Well, we should really say potential difference... it's more descriptive.
To start with, it's not really a voltage at all! That's a common, and acceptable, way of saying it, but it's kind of like saying poundage instead of money, or metreage instead of distance. But it's so common, that even Physics examiners accept it! So you can say that, but the correct term, the most correct term, is potential difference.
This is more useful in fact because the quantity is always measured as a difference between two points. It is defined as the difference in energy per unit charge between two points. And like so many things in Physics is best defined using an equation.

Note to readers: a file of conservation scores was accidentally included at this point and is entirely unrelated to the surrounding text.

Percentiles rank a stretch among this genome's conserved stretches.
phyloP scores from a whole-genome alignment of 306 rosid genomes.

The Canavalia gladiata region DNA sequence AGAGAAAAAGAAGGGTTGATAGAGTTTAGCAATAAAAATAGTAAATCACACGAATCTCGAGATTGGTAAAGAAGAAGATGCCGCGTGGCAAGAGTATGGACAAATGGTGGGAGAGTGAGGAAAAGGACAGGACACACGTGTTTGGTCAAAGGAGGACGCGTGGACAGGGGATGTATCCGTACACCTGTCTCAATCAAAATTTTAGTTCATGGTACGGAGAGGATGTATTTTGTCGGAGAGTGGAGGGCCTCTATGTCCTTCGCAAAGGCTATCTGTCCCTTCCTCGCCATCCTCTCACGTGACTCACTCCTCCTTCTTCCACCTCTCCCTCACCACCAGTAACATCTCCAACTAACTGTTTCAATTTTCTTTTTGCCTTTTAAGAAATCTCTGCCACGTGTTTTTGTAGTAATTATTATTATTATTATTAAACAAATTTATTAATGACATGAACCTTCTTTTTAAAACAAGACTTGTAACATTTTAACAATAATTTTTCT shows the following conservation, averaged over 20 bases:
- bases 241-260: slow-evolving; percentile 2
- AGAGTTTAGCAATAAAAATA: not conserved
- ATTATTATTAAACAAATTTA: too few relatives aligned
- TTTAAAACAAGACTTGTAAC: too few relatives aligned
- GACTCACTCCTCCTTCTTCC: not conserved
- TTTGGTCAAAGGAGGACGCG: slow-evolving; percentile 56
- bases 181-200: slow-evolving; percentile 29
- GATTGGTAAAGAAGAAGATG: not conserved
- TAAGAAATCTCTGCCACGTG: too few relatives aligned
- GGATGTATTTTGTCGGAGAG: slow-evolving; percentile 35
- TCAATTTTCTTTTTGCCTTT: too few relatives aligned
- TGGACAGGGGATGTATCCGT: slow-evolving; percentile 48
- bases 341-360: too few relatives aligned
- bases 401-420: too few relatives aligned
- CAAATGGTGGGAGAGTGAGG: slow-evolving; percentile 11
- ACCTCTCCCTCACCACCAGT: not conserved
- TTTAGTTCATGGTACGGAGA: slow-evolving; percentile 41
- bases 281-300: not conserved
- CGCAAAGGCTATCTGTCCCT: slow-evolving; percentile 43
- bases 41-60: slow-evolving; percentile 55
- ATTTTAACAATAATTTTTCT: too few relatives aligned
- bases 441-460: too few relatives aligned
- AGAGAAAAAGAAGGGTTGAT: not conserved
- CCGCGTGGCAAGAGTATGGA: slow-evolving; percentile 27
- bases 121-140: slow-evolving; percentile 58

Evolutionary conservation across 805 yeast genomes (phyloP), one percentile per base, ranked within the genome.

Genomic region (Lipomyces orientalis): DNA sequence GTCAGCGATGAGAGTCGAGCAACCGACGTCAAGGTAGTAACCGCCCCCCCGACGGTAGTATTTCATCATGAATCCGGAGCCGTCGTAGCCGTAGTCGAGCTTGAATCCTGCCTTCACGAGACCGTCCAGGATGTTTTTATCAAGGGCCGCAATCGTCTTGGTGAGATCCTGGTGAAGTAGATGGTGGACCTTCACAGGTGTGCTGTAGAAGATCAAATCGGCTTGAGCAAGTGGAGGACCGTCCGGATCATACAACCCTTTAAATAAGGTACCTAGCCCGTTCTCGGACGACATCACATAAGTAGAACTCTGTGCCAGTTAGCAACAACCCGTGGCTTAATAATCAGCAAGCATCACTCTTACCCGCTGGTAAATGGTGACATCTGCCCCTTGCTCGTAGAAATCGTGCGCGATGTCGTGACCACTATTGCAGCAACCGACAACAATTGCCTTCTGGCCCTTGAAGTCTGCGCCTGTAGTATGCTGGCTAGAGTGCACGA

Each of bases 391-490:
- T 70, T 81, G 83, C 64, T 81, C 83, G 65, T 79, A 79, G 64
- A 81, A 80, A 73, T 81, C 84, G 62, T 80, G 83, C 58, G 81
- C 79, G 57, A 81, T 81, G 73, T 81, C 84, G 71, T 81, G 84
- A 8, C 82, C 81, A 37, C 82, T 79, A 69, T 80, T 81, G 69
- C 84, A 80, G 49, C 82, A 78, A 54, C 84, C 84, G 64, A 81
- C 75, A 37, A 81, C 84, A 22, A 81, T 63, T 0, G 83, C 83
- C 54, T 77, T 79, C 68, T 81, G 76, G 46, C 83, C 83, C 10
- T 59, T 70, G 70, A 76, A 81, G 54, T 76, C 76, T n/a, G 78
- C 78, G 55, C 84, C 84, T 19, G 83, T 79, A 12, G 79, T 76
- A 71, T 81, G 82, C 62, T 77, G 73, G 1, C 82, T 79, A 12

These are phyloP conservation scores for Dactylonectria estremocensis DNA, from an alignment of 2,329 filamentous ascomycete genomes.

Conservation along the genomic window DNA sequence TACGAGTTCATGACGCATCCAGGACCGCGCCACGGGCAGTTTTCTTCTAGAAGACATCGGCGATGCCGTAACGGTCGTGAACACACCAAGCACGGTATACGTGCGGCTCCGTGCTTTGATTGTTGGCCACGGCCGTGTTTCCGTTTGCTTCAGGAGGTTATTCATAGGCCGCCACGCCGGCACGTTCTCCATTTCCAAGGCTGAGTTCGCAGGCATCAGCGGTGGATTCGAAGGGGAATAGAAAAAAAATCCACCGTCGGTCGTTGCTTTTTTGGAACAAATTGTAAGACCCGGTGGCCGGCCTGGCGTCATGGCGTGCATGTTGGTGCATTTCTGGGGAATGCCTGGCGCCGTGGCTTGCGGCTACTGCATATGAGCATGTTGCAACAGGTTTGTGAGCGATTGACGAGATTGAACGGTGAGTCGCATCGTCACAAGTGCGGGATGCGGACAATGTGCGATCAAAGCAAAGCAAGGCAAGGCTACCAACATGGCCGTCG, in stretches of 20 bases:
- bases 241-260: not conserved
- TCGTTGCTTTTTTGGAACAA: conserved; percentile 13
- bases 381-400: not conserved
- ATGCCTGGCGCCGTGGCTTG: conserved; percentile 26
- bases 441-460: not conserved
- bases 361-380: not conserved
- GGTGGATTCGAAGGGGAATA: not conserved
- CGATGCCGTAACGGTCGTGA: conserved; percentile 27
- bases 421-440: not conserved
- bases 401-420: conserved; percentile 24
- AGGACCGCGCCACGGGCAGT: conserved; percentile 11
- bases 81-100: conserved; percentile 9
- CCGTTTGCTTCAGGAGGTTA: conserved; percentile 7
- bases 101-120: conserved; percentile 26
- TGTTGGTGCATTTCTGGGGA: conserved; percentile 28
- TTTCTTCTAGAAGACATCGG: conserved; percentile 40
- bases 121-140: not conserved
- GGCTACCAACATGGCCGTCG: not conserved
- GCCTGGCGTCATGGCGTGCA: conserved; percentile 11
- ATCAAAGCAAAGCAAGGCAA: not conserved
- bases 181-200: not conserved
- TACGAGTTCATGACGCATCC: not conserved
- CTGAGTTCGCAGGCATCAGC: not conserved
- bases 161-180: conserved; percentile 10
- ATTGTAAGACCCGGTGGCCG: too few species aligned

energy transferred (J) = charge (C) × potential difference (V)
So some components supply energy to charge and some transfer the energy from the charge. Cells, power packs and photovoltaic cells are examples of components which supply energy to the charge in the circuit and lamps, resistors and motors are examples of components which transfer the energy.
One model of electricity imagines the charge as balls rolling around a track, cells raise the balls up and lamps allow the balls to roll down. This is where the very useful idea of electrical slope comes from. And in this model the potential difference is represented by the difference in heights before and after the component.
This is a law in Physics, we call it Kirchhoff's second law, or Kirchhoff's voltage law, and it states that the sum of the rises and falls in electrical potential will equal zero in a closed series circuit.